The other thing this month did was give me a fresh dose of perspective. I have spent so many of the last few weeks lamenting how big you are getting, that my baby is gone and all sorts of other silly sounding things, because you are growing up so fast and my heart is having trouble keeping up. But as everything unfolded with your accident and as I waited for an ambulance I thought to myself how all I wanted was for you to be okay so you could grow up and do all the things you were meant to do. It made me realize that I was wasting so much of your life being wistful about stages that we had passed that I wasn’t embracing the ones we were in. I miss the tiny baby you once were, but I am so incredibly in love with the emerging toddler before me right now. I can’t waste anymore time being sad about you growing up when I have so much to enjoy now and look forward to in the future.
This month, more than anything else, reaffirmed how very much we love you and how lost we would be not just without you, but if something happened and changed who you are. You are the most amazing little person I’ve ever known and I cannot imagine a life without you, despite having lived 28 years of one. You’re like air to me now, vital for my survival, and the very thought of losing you has forever changed me. Someday when you’re a teenager or an adult and you read this, I hope you understand how deep my love runs for you, has always run and will always run, no matter what happens. There is a bond here, made of something you cannot see or understand, but it courses through my veins every second of the day, into my heart and through my very soul. You hold a piece of my heart and I will be forever tied to you. And that makes me the luckiest person in this world.
Eli, we love you so very much and truly cannot wait to see what next month brings.
You may recall from this post or my 800000 tweets about Eli’s sleep, that we were having some issues. Namely that my 10 month old would still only sleep in a Rock n Play, which was definitely not an ideal sleeping place for a kid his age. I’m not going to come right out and say it was unsafe, but it was definitely getting rapidly to that point and the pressure to do something different was mounting.
Prior to Eli’s injury, we had a firm plan in place, thanks to a sleep consultation. Yes, we paid money for a stranger to tell us how to sleep train our kid. Sorry I’m not sorry. She gave us a plan with several phases and after just the first phase, we went from 4 nighttime wake ups to 1, and eventually will be using this technique to get to none. The next phase was getting him in the crib full time at night. Prior to our trip to San Diego and Eli’s injury, he was sleeping in the crib for the first segment of sleep- usually 2-3 hours each night, before waking up screaming and basically refusing to go back in it. Once in San Diego, he got an ear infection which meant that even laying him down flat to change his diaper elicited tears and then with his injury, the pressure on his brain was worse laying flat, so we had to go back to the Rock n Play exclusively once again.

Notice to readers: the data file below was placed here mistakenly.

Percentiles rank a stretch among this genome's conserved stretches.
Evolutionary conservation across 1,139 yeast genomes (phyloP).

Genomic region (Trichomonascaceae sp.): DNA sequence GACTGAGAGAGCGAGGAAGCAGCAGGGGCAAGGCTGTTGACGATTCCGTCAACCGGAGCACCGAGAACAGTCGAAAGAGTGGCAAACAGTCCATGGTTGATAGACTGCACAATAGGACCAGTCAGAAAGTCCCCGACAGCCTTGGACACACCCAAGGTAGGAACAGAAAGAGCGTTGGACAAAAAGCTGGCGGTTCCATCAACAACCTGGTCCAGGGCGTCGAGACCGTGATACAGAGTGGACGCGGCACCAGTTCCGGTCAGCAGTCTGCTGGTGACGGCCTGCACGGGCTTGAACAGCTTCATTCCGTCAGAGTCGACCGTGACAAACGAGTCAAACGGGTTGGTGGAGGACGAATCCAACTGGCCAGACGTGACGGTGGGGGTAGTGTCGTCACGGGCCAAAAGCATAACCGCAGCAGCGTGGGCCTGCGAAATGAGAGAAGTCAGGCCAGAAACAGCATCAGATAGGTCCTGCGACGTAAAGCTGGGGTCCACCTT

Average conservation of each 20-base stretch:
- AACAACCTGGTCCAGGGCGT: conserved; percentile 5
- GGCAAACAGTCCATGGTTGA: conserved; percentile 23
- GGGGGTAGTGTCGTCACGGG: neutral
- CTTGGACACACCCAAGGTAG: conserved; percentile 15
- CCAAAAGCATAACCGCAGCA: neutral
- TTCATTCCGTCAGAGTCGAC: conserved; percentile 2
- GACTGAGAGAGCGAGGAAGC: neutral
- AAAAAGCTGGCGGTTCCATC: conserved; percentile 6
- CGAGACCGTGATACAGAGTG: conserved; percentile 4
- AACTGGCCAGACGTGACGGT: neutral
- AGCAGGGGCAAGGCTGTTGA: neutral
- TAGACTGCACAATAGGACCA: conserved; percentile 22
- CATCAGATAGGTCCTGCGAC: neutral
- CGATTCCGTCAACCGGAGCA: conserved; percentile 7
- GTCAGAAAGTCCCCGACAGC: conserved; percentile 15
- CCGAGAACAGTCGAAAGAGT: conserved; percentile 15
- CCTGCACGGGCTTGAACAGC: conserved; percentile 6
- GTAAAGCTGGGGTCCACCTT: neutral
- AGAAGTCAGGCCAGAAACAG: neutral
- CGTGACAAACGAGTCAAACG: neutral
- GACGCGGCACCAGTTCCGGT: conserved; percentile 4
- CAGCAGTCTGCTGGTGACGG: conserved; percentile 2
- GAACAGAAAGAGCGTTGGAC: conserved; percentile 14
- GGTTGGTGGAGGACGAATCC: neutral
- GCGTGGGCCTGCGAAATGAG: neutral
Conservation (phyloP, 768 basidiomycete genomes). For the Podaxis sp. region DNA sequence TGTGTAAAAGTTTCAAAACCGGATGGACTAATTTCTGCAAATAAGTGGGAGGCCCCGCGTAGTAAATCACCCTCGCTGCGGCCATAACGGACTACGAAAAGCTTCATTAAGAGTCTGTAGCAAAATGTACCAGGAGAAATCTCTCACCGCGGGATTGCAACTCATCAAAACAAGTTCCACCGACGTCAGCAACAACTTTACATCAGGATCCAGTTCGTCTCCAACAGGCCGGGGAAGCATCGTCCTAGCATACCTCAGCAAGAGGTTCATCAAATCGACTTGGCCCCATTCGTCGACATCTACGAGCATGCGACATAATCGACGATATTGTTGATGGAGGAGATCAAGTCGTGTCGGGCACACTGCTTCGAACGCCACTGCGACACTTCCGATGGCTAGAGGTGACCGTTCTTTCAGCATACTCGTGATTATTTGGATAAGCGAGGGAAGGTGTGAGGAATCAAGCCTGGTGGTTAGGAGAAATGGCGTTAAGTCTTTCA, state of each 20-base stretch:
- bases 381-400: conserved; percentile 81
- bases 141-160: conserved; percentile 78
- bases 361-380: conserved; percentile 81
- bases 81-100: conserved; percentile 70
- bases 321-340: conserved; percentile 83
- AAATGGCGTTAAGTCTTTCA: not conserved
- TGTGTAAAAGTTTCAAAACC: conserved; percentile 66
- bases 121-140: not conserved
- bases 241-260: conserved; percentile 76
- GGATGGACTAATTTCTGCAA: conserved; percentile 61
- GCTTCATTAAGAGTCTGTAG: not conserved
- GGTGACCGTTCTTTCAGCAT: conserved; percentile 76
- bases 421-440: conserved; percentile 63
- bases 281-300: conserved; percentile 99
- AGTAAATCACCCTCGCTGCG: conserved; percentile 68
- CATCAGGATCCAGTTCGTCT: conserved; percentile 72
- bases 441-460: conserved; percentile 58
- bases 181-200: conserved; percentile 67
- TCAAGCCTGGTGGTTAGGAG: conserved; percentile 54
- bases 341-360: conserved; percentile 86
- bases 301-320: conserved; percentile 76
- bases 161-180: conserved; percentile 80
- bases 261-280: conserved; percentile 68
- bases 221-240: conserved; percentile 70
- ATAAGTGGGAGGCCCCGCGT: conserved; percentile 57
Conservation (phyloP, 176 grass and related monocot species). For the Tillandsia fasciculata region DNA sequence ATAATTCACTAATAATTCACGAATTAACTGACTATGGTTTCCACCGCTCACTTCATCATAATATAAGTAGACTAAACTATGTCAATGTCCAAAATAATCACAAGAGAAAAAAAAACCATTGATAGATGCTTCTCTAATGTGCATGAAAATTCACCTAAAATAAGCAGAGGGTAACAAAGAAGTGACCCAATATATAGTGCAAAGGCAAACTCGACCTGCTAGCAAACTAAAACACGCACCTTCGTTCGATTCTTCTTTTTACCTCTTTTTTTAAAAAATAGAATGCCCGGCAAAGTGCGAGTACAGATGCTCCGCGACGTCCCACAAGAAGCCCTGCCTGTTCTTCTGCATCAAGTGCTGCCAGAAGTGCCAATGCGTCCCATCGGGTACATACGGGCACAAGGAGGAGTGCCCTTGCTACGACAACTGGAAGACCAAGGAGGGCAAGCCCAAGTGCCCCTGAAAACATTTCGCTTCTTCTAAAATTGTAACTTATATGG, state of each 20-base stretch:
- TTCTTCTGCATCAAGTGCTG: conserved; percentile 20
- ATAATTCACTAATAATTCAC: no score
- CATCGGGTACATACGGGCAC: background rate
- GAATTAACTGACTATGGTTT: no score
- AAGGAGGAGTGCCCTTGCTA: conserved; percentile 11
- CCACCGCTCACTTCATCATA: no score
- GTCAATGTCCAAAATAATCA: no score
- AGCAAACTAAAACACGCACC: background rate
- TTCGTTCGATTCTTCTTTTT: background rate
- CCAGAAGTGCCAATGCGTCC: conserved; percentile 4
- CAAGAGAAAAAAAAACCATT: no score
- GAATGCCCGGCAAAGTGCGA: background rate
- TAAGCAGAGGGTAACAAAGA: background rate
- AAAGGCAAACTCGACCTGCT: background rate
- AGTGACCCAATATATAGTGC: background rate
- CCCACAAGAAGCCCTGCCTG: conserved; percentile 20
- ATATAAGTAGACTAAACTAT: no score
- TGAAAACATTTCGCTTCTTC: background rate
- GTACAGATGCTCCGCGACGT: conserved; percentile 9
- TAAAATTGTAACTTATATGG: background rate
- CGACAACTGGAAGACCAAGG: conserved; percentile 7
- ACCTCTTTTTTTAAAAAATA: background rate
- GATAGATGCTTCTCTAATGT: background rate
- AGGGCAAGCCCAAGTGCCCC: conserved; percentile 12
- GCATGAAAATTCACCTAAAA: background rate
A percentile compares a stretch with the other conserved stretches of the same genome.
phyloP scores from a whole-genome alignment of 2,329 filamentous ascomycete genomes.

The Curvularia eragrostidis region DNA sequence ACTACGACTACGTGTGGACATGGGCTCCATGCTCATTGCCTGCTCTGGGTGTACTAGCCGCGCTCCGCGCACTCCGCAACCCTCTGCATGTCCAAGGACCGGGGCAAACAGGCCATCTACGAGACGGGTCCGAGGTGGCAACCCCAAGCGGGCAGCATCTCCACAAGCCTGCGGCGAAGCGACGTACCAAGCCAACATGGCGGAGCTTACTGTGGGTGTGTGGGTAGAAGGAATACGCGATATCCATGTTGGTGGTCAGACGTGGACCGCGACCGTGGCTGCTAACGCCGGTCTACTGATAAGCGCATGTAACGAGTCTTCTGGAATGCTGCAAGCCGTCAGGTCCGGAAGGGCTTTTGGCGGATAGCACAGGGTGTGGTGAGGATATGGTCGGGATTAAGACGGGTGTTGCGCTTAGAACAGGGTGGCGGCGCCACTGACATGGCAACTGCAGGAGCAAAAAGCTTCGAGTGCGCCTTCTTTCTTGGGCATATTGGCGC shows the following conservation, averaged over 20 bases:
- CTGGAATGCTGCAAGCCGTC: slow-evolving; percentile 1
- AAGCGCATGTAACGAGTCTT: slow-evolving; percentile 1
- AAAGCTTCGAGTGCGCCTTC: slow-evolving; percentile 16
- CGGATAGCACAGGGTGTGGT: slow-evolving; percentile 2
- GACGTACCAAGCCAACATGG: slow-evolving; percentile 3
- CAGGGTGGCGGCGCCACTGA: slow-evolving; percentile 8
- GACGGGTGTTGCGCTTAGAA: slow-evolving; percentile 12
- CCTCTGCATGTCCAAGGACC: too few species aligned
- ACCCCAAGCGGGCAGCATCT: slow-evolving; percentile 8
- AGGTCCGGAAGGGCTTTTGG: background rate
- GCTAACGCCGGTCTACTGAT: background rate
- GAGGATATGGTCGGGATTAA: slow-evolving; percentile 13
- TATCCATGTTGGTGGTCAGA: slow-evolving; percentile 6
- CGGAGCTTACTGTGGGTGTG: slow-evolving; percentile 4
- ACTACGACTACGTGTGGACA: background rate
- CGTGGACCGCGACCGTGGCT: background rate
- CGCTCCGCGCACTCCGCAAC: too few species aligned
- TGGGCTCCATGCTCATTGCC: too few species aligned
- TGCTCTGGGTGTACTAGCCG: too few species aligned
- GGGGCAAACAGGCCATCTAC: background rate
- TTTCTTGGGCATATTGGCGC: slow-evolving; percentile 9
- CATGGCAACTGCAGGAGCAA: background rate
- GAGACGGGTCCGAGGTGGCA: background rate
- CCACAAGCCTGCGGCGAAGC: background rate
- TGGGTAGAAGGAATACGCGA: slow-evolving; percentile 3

I was to the point of contracting someone to build a toddler sized Rock n Play (not really. Mostly.) when we found out a key piece of information. Our babysitter tried to transition Eli to napping in the pack n play like the other toddlers and he lost his mind. Screamed and screamed, just like he does with the crib. But when she let him nap on a blanket on the floor like all the preschool aged kids, he conked out and slept for 2 hours. Um. What?
All this time we had been assuming that flatness was the big issue for Eli and had tried to mitigate that with a crib wedge and varying other compromises, but it turns out that the flatness was not the issue. I am pretty sure that containment was the problem.
So we decided to try a floor bed.
Basically, it’s his crib mattress on the floor. We babyproofed the crap out of his room (more on this another time), moved his crib out and put him down on the mattress. The first night, he sort of sat there for 10 minutes and then just went to sleep. And slept until 2, I fed him and (though he was awake for longer than usual) he put himself back to sleep. And slept until 6:45. That morning, he took a 2 hour nap in it without a fuss. That afternoon, he took a 1.5 hour nap, with a little fussing. We were shocked.
We’re on day 3 of no Rock n Play and I’m just…I’m dumbfounded by how easy this was. He sleeps. Flat. Not in a device that is unsafe. He has whined a few times, but honestly, nothing more than normal nap/sleep fighting.
I realize there are some immediate questions about the floor bed and so even though we’re in the very early stages, I thought I’d answer them for anyone considering this route, as I’m told via twitter that several are.
What if he gets out of bed?